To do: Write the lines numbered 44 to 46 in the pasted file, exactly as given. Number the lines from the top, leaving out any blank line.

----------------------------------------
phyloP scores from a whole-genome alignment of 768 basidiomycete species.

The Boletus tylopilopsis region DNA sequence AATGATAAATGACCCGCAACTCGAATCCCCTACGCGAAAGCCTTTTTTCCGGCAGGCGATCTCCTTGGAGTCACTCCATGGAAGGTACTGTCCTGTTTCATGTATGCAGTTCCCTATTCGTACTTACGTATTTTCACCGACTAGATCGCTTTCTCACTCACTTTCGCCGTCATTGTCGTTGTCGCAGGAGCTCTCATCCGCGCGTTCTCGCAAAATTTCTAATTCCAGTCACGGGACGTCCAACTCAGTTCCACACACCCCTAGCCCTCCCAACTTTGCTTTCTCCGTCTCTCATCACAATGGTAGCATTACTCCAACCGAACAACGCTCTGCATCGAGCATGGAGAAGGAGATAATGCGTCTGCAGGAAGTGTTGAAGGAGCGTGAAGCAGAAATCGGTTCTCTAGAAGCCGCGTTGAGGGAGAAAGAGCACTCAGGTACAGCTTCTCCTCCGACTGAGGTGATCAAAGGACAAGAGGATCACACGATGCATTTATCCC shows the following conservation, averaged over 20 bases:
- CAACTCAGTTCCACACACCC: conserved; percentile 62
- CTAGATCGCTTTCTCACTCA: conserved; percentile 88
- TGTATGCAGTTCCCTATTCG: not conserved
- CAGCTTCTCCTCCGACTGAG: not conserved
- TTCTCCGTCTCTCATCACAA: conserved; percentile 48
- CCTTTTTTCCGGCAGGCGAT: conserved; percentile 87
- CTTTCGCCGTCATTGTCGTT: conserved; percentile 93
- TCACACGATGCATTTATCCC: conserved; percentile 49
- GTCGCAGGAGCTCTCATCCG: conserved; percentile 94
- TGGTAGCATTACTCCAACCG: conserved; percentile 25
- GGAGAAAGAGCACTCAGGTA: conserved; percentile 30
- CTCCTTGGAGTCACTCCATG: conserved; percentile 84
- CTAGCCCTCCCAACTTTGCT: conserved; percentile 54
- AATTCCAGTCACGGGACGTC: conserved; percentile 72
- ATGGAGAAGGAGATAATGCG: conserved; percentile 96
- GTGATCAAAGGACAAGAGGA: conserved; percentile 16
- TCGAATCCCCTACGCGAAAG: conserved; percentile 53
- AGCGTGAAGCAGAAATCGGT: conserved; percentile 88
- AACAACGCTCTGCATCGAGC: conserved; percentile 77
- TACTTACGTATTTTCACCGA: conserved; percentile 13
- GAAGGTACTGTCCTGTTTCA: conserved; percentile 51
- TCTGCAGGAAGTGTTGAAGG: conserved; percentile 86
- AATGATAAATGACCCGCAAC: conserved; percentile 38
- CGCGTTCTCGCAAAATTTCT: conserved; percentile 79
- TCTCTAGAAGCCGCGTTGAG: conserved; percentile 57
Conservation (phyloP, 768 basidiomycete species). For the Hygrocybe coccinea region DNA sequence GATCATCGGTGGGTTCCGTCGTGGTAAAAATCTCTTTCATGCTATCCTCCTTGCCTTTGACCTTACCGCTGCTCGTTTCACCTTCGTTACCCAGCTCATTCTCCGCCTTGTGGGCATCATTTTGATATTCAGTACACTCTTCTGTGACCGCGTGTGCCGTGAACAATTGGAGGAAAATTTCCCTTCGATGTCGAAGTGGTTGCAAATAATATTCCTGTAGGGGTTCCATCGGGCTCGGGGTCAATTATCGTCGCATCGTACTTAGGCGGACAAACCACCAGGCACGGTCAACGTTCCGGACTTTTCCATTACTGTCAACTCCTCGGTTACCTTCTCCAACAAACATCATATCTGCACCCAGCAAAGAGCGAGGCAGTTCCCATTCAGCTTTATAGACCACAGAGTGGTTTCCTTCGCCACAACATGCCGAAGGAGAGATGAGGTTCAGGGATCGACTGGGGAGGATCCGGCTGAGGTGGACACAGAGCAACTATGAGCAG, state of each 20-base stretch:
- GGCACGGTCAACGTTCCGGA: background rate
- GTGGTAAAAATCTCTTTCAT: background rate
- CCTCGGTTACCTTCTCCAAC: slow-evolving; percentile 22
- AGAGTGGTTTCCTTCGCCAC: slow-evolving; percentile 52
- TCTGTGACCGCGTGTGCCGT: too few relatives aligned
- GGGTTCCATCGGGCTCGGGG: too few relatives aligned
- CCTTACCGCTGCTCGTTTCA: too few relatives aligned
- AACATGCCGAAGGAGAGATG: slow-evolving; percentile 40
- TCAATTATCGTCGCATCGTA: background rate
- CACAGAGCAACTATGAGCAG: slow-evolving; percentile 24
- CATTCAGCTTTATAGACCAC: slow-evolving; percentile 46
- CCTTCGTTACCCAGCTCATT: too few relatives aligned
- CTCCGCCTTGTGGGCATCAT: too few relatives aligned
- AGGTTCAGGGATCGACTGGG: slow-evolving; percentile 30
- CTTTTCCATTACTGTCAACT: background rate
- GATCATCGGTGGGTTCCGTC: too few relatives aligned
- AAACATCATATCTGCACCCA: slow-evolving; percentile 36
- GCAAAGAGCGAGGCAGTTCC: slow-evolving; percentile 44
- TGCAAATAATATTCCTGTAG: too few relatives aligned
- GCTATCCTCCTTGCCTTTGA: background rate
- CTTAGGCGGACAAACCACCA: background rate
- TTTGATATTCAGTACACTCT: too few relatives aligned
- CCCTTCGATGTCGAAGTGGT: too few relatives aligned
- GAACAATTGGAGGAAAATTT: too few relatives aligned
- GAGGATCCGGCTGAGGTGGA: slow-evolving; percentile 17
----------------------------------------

- GATCATCGGTGGGTTCCGTC: too few relatives aligned
- AAACATCATATCTGCACCCA: slow-evolving; percentile 36
- GCAAAGAGCGAGGCAGTTCC: slow-evolving; percentile 44